Greece's inability or unwillingness to collect taxes threatens to create a new financing shortfall, its lenders said in a report seen by Reuters that signals a new low in relations.

After months of relative calm, concerns over the bloc's first bailout recipient as well as a teetering government in Portugal have reignited the threat that the euro zone crisis may return.

Athens is far from financial independence and even as Greece received a fresh lifeline from the European Union and the International Monetary Fund on Monday, the report underscores the sense of alarm over Greece's willingness to change.

If Greece's long-term funding looks no longer secured, there is a risk the IMF may have to pull out of the rescue.

In private, European officials have struck an increasingly damning tone on Athens in recent weeks, with some saying the government was doing just the bare minimum and the country's economic outlook was dimming.

The 47-page report, co-authored by the European Commission and seen by Reuters on Tuesday, formed the basis of the lenders' decision to give Greece fresh cash - on the condition it delivers - but it also questions Athens' "willingness and capacity" to collect taxes.

"The strengthening of the tax administration constitutes a key pillar of the fiscal consolidation strategy," the report said. "Failure to deliver the targeted improvement in collection performance would imply the need to seek alternative measures to close the emerging fiscal gap."

The report showed Athens could face a fiscal gap of up to half a percent of gross domestic product (GDP) - 2 billion euros ($2.6 billion) - this year and next if it fails to deliver on the reforms its backers demand in return for fresh bailout cash.

For 2015 it predicts a fiscal gap of more than 1-3/4 percent of GDP and of over 2 percent in 2016.

"The fiscal outlook for 2013-14 remains subject to high uncertainty," according to the report, marked as a draft and dated July 2013. It noted tax collection is concentrated in the second part of the year.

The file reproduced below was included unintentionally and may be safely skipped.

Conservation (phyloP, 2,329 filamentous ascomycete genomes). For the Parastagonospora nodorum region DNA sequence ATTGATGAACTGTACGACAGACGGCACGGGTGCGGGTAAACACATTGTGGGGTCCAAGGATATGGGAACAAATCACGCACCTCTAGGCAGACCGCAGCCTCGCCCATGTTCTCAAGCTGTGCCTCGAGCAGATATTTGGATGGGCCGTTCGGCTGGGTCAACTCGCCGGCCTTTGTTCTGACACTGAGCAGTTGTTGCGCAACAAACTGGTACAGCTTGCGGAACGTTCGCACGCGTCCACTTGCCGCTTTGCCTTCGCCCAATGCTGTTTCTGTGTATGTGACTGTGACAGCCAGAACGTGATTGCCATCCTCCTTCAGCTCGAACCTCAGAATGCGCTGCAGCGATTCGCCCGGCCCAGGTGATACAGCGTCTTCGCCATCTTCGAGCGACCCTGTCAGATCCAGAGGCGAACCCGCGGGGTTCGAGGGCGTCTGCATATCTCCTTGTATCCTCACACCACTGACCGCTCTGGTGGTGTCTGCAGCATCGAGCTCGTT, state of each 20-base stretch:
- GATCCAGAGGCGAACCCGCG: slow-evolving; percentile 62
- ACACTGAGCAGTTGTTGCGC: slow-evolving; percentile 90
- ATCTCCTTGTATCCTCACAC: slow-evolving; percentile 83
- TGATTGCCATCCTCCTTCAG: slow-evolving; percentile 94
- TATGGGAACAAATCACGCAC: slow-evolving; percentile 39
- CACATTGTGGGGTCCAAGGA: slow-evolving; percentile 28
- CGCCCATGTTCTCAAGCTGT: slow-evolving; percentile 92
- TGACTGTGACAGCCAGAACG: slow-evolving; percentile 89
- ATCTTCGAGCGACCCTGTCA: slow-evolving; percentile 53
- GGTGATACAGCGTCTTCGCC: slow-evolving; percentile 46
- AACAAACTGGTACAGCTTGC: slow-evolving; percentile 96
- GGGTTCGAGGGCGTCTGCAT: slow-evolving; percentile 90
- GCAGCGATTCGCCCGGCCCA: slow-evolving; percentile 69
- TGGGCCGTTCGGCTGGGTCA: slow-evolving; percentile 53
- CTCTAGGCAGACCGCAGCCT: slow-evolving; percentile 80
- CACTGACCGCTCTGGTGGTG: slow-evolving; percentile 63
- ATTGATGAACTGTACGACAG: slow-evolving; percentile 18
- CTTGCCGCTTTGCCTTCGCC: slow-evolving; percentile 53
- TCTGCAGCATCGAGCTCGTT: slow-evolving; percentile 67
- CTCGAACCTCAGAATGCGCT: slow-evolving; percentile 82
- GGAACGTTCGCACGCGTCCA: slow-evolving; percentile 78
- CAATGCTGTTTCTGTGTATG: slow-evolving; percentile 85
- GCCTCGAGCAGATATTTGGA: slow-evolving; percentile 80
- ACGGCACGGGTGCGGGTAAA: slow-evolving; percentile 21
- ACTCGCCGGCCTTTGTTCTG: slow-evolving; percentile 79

"After measures had been taken in May to avoid the emergence of a fiscal gap for 2013 and 2014, the mission identified new shortfalls that threatened the achievement of the fiscal targets, going as far as half per cent of GDP in either year," according to the report. GDP was 194 billion euros in 2012.

The report said, however, authorities had identified measures to address the issue and to reach the targets of a primary balance - before debt servicing costs - in 2013 and a primary surplus of 1.5 percent of GDP next year.

Completing those steps is the condition for the EU and IMF to pay out.

They would deal with overspending by the health care fund EOPYY through rationing healthcare and preventing misuse of publicly funded services, according to the Commission paper.

An income tax reform - such as a solidarity surcharge on income from interest and dividends as well as lower tax deduction allowance for medical costs - would also lead to moderate revenue. Other steps initially planned for 2014, such as a luxury tax and higher court fees, would now start in 2013.

Protests against public sector layoffs have picked up, reflecting stiff opposition to Greek Prime Minister Antonis Samaras's coalition government and the reforms meant to kickstart the economy.

The troika of international lenders gave Greece an extra three months to put 12,500 public sector workers in a mobility pool - giving them eight months to find work in a different department or be fired - after missing a June deadline.

Greece's economy could shrink by as much as 5 percent this year, Athens-based IOBE think tank said on Tuesday, revising down its previous projection and offering a more pessimistic forecast than the country's foreign lenders.

The lenders stuck to forecasts the economy would shrink 4.2 percent this year and 0.6 percent in 2014. It did not detail revenue targets for privatization.